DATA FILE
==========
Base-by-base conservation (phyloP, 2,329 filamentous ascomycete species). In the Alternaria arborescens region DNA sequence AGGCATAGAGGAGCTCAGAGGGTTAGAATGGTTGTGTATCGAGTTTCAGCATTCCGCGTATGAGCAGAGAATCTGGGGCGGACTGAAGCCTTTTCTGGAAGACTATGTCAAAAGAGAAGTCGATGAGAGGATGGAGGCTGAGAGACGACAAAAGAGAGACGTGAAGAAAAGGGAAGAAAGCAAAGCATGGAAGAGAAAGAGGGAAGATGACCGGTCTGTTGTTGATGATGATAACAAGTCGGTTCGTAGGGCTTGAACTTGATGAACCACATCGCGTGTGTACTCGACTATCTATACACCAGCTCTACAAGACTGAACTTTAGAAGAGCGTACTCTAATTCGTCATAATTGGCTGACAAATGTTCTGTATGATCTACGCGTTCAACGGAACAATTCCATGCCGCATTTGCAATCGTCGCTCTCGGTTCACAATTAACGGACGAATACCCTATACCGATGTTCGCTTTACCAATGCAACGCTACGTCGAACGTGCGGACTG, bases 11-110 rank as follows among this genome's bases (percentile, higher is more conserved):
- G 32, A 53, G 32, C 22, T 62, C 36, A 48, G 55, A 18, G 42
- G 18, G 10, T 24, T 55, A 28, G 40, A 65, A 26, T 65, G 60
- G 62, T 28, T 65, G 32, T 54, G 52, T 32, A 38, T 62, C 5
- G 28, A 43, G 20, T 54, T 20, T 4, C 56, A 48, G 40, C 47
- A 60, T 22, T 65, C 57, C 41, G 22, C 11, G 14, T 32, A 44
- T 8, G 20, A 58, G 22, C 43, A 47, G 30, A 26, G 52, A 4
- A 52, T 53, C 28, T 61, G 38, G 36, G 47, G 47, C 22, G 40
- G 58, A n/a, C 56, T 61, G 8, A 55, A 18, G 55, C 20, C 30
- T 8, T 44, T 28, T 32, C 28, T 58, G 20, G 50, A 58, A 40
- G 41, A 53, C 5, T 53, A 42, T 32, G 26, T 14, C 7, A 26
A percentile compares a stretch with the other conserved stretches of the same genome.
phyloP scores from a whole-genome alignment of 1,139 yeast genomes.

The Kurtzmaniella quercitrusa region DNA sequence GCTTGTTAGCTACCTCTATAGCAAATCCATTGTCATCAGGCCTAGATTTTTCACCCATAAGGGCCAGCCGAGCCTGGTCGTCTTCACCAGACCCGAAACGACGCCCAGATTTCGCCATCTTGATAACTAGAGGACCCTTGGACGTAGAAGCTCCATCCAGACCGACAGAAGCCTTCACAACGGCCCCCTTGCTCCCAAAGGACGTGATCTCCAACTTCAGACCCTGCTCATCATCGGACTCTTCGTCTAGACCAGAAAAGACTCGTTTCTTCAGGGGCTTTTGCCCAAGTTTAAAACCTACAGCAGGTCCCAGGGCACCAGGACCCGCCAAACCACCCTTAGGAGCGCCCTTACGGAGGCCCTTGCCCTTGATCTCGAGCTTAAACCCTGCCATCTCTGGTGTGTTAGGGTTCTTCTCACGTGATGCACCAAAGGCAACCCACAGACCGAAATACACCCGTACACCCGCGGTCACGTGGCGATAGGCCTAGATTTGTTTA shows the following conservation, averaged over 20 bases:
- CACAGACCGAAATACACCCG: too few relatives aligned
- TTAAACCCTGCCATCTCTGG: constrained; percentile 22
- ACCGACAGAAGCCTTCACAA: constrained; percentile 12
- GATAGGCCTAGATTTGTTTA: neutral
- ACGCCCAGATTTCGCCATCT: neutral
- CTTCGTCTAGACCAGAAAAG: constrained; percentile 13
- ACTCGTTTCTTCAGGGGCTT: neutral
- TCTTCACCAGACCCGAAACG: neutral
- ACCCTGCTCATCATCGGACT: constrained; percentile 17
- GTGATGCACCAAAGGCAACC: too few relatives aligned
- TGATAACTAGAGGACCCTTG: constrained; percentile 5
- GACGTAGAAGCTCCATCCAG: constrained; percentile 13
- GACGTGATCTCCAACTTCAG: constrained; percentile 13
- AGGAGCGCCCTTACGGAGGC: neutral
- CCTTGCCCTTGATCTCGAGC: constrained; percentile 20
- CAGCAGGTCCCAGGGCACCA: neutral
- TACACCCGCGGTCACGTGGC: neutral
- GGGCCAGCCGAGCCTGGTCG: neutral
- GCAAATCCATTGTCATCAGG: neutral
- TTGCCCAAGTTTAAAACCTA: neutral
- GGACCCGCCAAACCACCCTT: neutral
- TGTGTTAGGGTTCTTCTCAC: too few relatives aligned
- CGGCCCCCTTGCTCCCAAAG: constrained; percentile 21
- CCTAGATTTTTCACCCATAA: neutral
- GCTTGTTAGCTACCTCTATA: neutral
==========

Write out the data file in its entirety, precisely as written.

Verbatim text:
Base-by-base conservation (phyloP, 2,329 filamentous ascomycete species). In the Alternaria arborescens region DNA sequence AGGCATAGAGGAGCTCAGAGGGTTAGAATGGTTGTGTATCGAGTTTCAGCATTCCGCGTATGAGCAGAGAATCTGGGGCGGACTGAAGCCTTTTCTGGAAGACTATGTCAAAAGAGAAGTCGATGAGAGGATGGAGGCTGAGAGACGACAAAAGAGAGACGTGAAGAAAAGGGAAGAAAGCAAAGCATGGAAGAGAAAGAGGGAAGATGACCGGTCTGTTGTTGATGATGATAACAAGTCGGTTCGTAGGGCTTGAACTTGATGAACCACATCGCGTGTGTACTCGACTATCTATACACCAGCTCTACAAGACTGAACTTTAGAAGAGCGTACTCTAATTCGTCATAATTGGCTGACAAATGTTCTGTATGATCTACGCGTTCAACGGAACAATTCCATGCCGCATTTGCAATCGTCGCTCTCGGTTCACAATTAACGGACGAATACCCTATACCGATGTTCGCTTTACCAATGCAACGCTACGTCGAACGTGCGGACTG, bases 11-110 rank as follows among this genome's bases (percentile, higher is more conserved):
- G 32, A 53, G 32, C 22, T 62, C 36, A 48, G 55, A 18, G 42
- G 18, G 10, T 24, T 55, A 28, G 40, A 65, A 26, T 65, G 60
- G 62, T 28, T 65, G 32, T 54, G 52, T 32, A 38, T 62, C 5
- G 28, A 43, G 20, T 54, T 20, T 4, C 56, A 48, G 40, C 47
- A 60, T 22, T 65, C 57, C 41, G 22, C 11, G 14, T 32, A 44
- T 8, G 20, A 58, G 22, C 43, A 47, G 30, A 26, G 52, A 4
- A 52, T 53, C 28, T 61, G 38, G 36, G 47, G 47, C 22, G 40
- G 58, A n/a, C 56, T 61, G 8, A 55, A 18, G 55, C 20, C 30
- T 8, T 44, T 28, T 32, C 28, T 58, G 20, G 50, A 58, A 40
- G 41, A 53, C 5, T 53, A 42, T 32, G 26, T 14, C 7, A 26
A percentile compares a stretch with the other conserved stretches of the same genome.
phyloP scores from a whole-genome alignment of 1,139 yeast genomes.

The Kurtzmaniella quercitrusa region DNA sequence GCTTGTTAGCTACCTCTATAGCAAATCCATTGTCATCAGGCCTAGATTTTTCACCCATAAGGGCCAGCCGAGCCTGGTCGTCTTCACCAGACCCGAAACGACGCCCAGATTTCGCCATCTTGATAACTAGAGGACCCTTGGACGTAGAAGCTCCATCCAGACCGACAGAAGCCTTCACAACGGCCCCCTTGCTCCCAAAGGACGTGATCTCCAACTTCAGACCCTGCTCATCATCGGACTCTTCGTCTAGACCAGAAAAGACTCGTTTCTTCAGGGGCTTTTGCCCAAGTTTAAAACCTACAGCAGGTCCCAGGGCACCAGGACCCGCCAAACCACCCTTAGGAGCGCCCTTACGGAGGCCCTTGCCCTTGATCTCGAGCTTAAACCCTGCCATCTCTGGTGTGTTAGGGTTCTTCTCACGTGATGCACCAAAGGCAACCCACAGACCGAAATACACCCGTACACCCGCGGTCACGTGGCGATAGGCCTAGATTTGTTTA shows the following conservation, averaged over 20 bases:
- CACAGACCGAAATACACCCG: too few relatives aligned
- TTAAACCCTGCCATCTCTGG: constrained; percentile 22
- ACCGACAGAAGCCTTCACAA: constrained; percentile 12
- GATAGGCCTAGATTTGTTTA: neutral
- ACGCCCAGATTTCGCCATCT: neutral
- CTTCGTCTAGACCAGAAAAG: constrained; percentile 13
- ACTCGTTTCTTCAGGGGCTT: neutral
- TCTTCACCAGACCCGAAACG: neutral
- ACCCTGCTCATCATCGGACT: constrained; percentile 17
- GTGATGCACCAAAGGCAACC: too few relatives aligned
- TGATAACTAGAGGACCCTTG: constrained; percentile 5
- GACGTAGAAGCTCCATCCAG: constrained; percentile 13
- GACGTGATCTCCAACTTCAG: constrained; percentile 13
- AGGAGCGCCCTTACGGAGGC: neutral
- CCTTGCCCTTGATCTCGAGC: constrained; percentile 20
- CAGCAGGTCCCAGGGCACCA: neutral
- TACACCCGCGGTCACGTGGC: neutral
- GGGCCAGCCGAGCCTGGTCG: neutral
- GCAAATCCATTGTCATCAGG: neutral
- TTGCCCAAGTTTAAAACCTA: neutral
- GGACCCGCCAAACCACCCTT: neutral
- TGTGTTAGGGTTCTTCTCAC: too few relatives aligned
- CGGCCCCCTTGCTCCCAAAG: constrained; percentile 21
- CCTAGATTTTTCACCCATAA: neutral
- GCTTGTTAGCTACCTCTATA: neutral